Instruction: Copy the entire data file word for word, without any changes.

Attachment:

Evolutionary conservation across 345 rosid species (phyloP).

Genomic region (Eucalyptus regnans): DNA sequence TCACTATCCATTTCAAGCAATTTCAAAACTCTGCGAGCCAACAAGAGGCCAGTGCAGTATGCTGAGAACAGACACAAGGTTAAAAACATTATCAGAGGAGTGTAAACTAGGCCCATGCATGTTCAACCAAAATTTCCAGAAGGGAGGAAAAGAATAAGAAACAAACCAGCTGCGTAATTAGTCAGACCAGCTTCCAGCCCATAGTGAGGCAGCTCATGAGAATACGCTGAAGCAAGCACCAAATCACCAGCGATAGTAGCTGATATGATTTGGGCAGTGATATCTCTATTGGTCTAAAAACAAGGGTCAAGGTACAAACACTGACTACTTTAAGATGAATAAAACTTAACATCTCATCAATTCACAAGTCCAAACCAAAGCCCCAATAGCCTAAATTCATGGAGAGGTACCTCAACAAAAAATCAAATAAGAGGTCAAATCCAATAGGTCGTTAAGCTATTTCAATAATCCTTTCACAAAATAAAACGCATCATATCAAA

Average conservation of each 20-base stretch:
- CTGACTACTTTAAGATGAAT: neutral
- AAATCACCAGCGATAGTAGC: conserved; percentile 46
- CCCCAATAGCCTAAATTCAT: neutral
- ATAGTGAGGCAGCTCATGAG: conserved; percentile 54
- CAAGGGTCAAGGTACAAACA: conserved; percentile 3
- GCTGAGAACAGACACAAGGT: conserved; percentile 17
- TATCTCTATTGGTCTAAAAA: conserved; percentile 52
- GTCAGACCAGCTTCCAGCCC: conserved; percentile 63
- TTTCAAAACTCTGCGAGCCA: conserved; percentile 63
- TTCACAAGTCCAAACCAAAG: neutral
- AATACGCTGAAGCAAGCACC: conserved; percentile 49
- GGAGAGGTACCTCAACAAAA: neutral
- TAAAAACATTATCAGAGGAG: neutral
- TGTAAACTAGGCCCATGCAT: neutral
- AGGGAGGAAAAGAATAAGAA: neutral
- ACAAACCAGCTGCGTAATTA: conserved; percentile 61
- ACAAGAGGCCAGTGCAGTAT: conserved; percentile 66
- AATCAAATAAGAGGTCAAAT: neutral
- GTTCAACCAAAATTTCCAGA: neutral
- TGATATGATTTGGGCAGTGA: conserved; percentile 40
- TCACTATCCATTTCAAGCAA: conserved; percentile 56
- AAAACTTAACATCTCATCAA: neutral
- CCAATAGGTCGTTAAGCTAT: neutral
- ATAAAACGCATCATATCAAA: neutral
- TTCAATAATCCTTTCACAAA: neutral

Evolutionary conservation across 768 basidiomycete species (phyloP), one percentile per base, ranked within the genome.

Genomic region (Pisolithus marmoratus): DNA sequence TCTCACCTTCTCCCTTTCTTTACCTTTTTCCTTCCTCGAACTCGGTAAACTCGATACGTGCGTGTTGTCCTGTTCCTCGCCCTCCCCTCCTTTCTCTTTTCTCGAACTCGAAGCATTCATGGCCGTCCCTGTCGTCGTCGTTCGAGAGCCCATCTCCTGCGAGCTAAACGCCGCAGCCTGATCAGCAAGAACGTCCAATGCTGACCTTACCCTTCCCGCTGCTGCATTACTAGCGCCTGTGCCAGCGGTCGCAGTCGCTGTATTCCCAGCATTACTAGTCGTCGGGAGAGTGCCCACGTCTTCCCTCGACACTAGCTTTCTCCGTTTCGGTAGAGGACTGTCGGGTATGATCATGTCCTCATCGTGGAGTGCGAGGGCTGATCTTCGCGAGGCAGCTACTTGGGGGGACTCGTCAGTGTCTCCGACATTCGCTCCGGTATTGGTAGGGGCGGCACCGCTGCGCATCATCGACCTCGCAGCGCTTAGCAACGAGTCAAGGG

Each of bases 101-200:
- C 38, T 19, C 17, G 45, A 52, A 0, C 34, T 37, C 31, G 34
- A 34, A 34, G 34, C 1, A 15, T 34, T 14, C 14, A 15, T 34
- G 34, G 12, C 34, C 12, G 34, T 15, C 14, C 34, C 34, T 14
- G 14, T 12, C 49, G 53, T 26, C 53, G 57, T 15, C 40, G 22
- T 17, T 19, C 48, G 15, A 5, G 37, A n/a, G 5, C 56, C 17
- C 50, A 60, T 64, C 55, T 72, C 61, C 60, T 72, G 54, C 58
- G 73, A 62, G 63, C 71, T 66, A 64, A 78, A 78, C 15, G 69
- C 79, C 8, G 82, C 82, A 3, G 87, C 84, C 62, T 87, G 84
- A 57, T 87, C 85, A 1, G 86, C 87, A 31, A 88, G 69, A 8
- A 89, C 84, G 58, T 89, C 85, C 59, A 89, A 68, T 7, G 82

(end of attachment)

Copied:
Evolutionary conservation across 345 rosid species (phyloP).

Genomic region (Eucalyptus regnans): DNA sequence TCACTATCCATTTCAAGCAATTTCAAAACTCTGCGAGCCAACAAGAGGCCAGTGCAGTATGCTGAGAACAGACACAAGGTTAAAAACATTATCAGAGGAGTGTAAACTAGGCCCATGCATGTTCAACCAAAATTTCCAGAAGGGAGGAAAAGAATAAGAAACAAACCAGCTGCGTAATTAGTCAGACCAGCTTCCAGCCCATAGTGAGGCAGCTCATGAGAATACGCTGAAGCAAGCACCAAATCACCAGCGATAGTAGCTGATATGATTTGGGCAGTGATATCTCTATTGGTCTAAAAACAAGGGTCAAGGTACAAACACTGACTACTTTAAGATGAATAAAACTTAACATCTCATCAATTCACAAGTCCAAACCAAAGCCCCAATAGCCTAAATTCATGGAGAGGTACCTCAACAAAAAATCAAATAAGAGGTCAAATCCAATAGGTCGTTAAGCTATTTCAATAATCCTTTCACAAAATAAAACGCATCATATCAAA

Average conservation of each 20-base stretch:
- CTGACTACTTTAAGATGAAT: neutral
- AAATCACCAGCGATAGTAGC: conserved; percentile 46
- CCCCAATAGCCTAAATTCAT: neutral
- ATAGTGAGGCAGCTCATGAG: conserved; percentile 54
- CAAGGGTCAAGGTACAAACA: conserved; percentile 3
- GCTGAGAACAGACACAAGGT: conserved; percentile 17
- TATCTCTATTGGTCTAAAAA: conserved; percentile 52
- GTCAGACCAGCTTCCAGCCC: conserved; percentile 63
- TTTCAAAACTCTGCGAGCCA: conserved; percentile 63
- TTCACAAGTCCAAACCAAAG: neutral
- AATACGCTGAAGCAAGCACC: conserved; percentile 49
- GGAGAGGTACCTCAACAAAA: neutral
- TAAAAACATTATCAGAGGAG: neutral
- TGTAAACTAGGCCCATGCAT: neutral
- AGGGAGGAAAAGAATAAGAA: neutral
- ACAAACCAGCTGCGTAATTA: conserved; percentile 61
- ACAAGAGGCCAGTGCAGTAT: conserved; percentile 66
- AATCAAATAAGAGGTCAAAT: neutral
- GTTCAACCAAAATTTCCAGA: neutral
- TGATATGATTTGGGCAGTGA: conserved; percentile 40
- TCACTATCCATTTCAAGCAA: conserved; percentile 56
- AAAACTTAACATCTCATCAA: neutral
- CCAATAGGTCGTTAAGCTAT: neutral
- ATAAAACGCATCATATCAAA: neutral
- TTCAATAATCCTTTCACAAA: neutral

Evolutionary conservation across 768 basidiomycete species (phyloP), one percentile per base, ranked within the genome.

Genomic region (Pisolithus marmoratus): DNA sequence TCTCACCTTCTCCCTTTCTTTACCTTTTTCCTTCCTCGAACTCGGTAAACTCGATACGTGCGTGTTGTCCTGTTCCTCGCCCTCCCCTCCTTTCTCTTTTCTCGAACTCGAAGCATTCATGGCCGTCCCTGTCGTCGTCGTTCGAGAGCCCATCTCCTGCGAGCTAAACGCCGCAGCCTGATCAGCAAGAACGTCCAATGCTGACCTTACCCTTCCCGCTGCTGCATTACTAGCGCCTGTGCCAGCGGTCGCAGTCGCTGTATTCCCAGCATTACTAGTCGTCGGGAGAGTGCCCACGTCTTCCCTCGACACTAGCTTTCTCCGTTTCGGTAGAGGACTGTCGGGTATGATCATGTCCTCATCGTGGAGTGCGAGGGCTGATCTTCGCGAGGCAGCTACTTGGGGGGACTCGTCAGTGTCTCCGACATTCGCTCCGGTATTGGTAGGGGCGGCACCGCTGCGCATCATCGACCTCGCAGCGCTTAGCAACGAGTCAAGGG

Each of bases 101-200:
- C 38, T 19, C 17, G 45, A 52, A 0, C 34, T 37, C 31, G 34
- A 34, A 34, G 34, C 1, A 15, T 34, T 14, C 14, A 15, T 34
- G 34, G 12, C 34, C 12, G 34, T 15, C 14, C 34, C 34, T 14
- G 14, T 12, C 49, G 53, T 26, C 53, G 57, T 15, C 40, G 22
- T 17, T 19, C 48, G 15, A 5, G 37, A n/a, G 5, C 56, C 17
- C 50, A 60, T 64, C 55, T 72, C 61, C 60, T 72, G 54, C 58
- G 73, A 62, G 63, C 71, T 66, A 64, A 78, A 78, C 15, G 69
- C 79, C 8, G 82, C 82, A 3, G 87, C 84, C 62, T 87, G 84
- A 57, T 87, C 85, A 1, G 86, C 87, A 31, A 88, G 69, A 8
- A 89, C 84, G 58, T 89, C 85, C 59, A 89, A 68, T 7, G 82